The integration helps to track changes as they are made, including build status, what build has been performed for this requirement or defects, and the link to the actual build results and artifacts.
Integrate tightly with a repository browsing tool like FishEye if you are using Subversion as source code management tool
Repository browsing provides a quick update on what happens on a Subversion repository. It also provides a graphical diff on what changes have been made from the previous build.
Always configure your job to generate trend reports and automated testing when running a Java build
Trends helps project managers and developers quickly visualize current project progress status. Moreover, unit testing is often not enough to provide confidence that the delivered software complies to the desired quality. The more you test the software, the better the delivered software complies to the desired quality.
Set up Jenkins on the partition that has the most free disk-space
Jenkins needs some disk space to perform builds and keep archives. All the settings, build logs, artifact archives are stored under the JENKINS_HOME directory. Simply archive this directory to make a back up. Similarly, restoring the data is just replacing the contents of the JENKINS_HOME directory from a back up.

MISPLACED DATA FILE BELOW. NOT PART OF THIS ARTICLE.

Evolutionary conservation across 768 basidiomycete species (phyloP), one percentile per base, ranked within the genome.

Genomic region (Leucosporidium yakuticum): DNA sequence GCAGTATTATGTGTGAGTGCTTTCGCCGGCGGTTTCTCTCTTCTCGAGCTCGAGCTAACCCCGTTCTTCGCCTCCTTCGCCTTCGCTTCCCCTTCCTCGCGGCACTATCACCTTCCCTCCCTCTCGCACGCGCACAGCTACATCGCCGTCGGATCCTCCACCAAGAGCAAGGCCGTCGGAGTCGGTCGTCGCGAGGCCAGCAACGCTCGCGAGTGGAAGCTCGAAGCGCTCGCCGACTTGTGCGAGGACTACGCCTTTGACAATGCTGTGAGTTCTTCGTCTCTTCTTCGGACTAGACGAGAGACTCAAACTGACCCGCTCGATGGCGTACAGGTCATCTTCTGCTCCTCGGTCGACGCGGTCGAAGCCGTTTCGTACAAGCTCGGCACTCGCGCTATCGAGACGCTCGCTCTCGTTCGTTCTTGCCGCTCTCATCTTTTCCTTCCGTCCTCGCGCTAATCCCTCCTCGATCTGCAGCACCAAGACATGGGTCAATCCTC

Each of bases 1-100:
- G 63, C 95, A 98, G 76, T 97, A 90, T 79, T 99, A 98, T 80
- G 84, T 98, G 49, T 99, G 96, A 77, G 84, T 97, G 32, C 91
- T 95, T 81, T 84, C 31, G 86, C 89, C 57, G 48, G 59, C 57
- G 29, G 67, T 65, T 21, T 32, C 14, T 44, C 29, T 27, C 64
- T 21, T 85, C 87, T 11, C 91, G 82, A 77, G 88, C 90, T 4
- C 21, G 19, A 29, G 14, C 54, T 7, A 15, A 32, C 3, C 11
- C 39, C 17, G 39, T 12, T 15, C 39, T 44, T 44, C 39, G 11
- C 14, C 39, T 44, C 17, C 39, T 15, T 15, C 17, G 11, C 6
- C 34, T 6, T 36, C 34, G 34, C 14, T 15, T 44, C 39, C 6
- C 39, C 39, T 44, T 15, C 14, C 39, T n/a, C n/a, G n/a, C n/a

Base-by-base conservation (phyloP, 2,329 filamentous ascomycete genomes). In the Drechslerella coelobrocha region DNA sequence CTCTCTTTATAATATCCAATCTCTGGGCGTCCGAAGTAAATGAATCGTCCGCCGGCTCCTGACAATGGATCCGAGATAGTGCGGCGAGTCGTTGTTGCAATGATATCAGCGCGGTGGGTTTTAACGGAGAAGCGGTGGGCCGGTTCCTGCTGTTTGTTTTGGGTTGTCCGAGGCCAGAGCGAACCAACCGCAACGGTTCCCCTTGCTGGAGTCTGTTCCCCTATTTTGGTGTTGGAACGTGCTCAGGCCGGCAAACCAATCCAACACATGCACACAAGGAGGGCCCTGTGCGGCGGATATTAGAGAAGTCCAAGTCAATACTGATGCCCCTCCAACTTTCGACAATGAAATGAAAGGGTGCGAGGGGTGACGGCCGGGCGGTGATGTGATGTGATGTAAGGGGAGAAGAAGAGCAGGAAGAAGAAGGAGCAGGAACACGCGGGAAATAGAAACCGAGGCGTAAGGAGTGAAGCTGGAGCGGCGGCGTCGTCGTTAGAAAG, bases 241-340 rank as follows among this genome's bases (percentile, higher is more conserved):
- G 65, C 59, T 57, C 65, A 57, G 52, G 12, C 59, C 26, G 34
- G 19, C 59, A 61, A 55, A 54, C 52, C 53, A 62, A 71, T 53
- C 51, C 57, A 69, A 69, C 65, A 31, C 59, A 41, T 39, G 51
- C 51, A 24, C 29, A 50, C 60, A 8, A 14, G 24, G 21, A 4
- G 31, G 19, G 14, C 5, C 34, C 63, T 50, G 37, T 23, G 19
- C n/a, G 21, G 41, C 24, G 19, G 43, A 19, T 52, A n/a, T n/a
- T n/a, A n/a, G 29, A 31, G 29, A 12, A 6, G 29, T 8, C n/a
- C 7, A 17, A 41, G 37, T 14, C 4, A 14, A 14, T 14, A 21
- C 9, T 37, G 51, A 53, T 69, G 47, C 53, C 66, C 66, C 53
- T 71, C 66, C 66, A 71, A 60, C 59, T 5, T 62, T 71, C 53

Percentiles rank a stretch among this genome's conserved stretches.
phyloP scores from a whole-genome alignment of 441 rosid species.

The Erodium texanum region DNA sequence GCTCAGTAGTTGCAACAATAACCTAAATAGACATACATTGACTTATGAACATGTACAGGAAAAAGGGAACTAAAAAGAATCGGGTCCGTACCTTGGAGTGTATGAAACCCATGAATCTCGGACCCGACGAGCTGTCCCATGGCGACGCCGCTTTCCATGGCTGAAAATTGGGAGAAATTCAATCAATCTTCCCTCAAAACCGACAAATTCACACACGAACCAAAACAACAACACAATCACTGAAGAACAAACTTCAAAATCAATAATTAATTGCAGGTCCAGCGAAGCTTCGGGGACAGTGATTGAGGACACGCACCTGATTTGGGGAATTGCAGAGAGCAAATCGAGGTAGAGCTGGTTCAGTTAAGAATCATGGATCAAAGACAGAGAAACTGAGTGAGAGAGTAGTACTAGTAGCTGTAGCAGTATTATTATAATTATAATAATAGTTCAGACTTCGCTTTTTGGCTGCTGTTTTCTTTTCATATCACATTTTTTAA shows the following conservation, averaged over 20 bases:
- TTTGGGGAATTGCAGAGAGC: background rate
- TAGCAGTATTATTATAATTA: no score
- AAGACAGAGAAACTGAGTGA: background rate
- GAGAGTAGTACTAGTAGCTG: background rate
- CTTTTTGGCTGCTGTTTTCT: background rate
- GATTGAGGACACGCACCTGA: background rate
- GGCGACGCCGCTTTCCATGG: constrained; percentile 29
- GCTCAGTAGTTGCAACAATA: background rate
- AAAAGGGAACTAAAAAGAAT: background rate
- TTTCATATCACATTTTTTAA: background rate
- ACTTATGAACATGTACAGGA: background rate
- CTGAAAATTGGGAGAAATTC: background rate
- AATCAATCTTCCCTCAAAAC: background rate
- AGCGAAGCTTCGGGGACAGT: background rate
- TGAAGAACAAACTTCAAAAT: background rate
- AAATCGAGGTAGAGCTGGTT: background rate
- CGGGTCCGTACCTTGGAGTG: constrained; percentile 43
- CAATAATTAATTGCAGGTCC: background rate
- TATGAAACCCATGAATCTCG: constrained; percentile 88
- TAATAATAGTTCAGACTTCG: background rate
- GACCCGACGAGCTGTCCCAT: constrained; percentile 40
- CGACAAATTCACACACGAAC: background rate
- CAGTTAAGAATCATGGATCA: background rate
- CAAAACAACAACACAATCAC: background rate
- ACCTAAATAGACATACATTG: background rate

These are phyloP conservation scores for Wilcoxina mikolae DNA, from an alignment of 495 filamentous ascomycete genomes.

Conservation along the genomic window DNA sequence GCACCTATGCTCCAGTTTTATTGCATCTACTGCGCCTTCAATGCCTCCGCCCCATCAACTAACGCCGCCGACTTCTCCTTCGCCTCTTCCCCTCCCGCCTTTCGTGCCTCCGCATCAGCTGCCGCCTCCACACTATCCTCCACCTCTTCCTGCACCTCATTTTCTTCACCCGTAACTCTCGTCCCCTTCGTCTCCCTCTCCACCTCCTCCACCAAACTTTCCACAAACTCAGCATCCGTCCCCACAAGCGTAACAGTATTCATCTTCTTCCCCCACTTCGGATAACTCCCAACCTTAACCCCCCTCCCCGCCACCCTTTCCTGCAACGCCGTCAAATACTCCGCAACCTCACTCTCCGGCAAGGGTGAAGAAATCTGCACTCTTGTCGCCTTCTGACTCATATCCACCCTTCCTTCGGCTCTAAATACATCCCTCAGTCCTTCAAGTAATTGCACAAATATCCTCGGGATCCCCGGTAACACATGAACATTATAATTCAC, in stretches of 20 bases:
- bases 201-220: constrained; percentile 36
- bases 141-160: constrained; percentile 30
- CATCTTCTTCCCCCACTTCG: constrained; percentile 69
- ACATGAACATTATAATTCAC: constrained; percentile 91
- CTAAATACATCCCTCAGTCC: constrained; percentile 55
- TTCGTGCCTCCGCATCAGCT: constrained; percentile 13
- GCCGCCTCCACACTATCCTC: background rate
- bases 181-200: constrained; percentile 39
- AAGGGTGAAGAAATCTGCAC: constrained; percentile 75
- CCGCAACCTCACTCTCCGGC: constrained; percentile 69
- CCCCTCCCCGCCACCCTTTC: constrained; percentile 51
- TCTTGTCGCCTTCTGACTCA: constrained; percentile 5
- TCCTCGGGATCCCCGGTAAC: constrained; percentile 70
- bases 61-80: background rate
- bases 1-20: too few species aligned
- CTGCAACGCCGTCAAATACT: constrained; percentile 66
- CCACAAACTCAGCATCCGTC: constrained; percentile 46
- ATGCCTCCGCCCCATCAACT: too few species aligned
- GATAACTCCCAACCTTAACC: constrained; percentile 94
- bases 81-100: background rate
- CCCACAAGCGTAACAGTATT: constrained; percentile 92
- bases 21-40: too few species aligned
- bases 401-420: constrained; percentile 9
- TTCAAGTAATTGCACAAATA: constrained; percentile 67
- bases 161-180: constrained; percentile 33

Archive unused jobs before removing them.
All unused jobs should be archived so they can be resurrected if the need arises. See Administering Jenkins for ways to do this.
Setup a different job/project for each maintenance or development branch you create
One of advantages of using CI tools is to detect problems early in the development lifecycle. Setting up a different job/project for each branch you create will help to maximize the benefit of detecting problems early as part of supporting parallel development efforts and reducing risk.
Prevent resource collisions in jobs that are running in parallel.
Multiple jobs running at the same time often cause collisions if they set up some kind of service, or need exclusive access. If your builds involve use of databases or other networked services, you need to ensure that they don't interfere with each other. Allocate a different port for parallel project builds to avoid build collisions. If that's not possible (e.g. in the case of a persistent resource that needs to be locked) you can prevent builds that use it from running at the same time using e.g. Throttle Concurrent Builds Plugin.
Avoid scheduling all jobs to start at the same time
Try to avoid scheduling all jobs to start at the same time. If you're using timer triggers or are periodically polling SCM, use the
H syntax in the cron expression, or predefined tokens such as
@hourly, to distribute job starting times evenly.
Set up email notifications mapping to ALL developers in the project, so that everyone on the team has his pulse on the project's current status.
Configure each person on the people list with their correct email address and what role they are currently playing.
Take steps to ensure failures are reported as soon as possible.
For example, run a limited suite of smoke tests before running time consuming test suites.
Write jobs for your maintenance tasks, such as cleanup operations to avoid full disk problems.
Tag, label, or baseline the codebase after the successful build.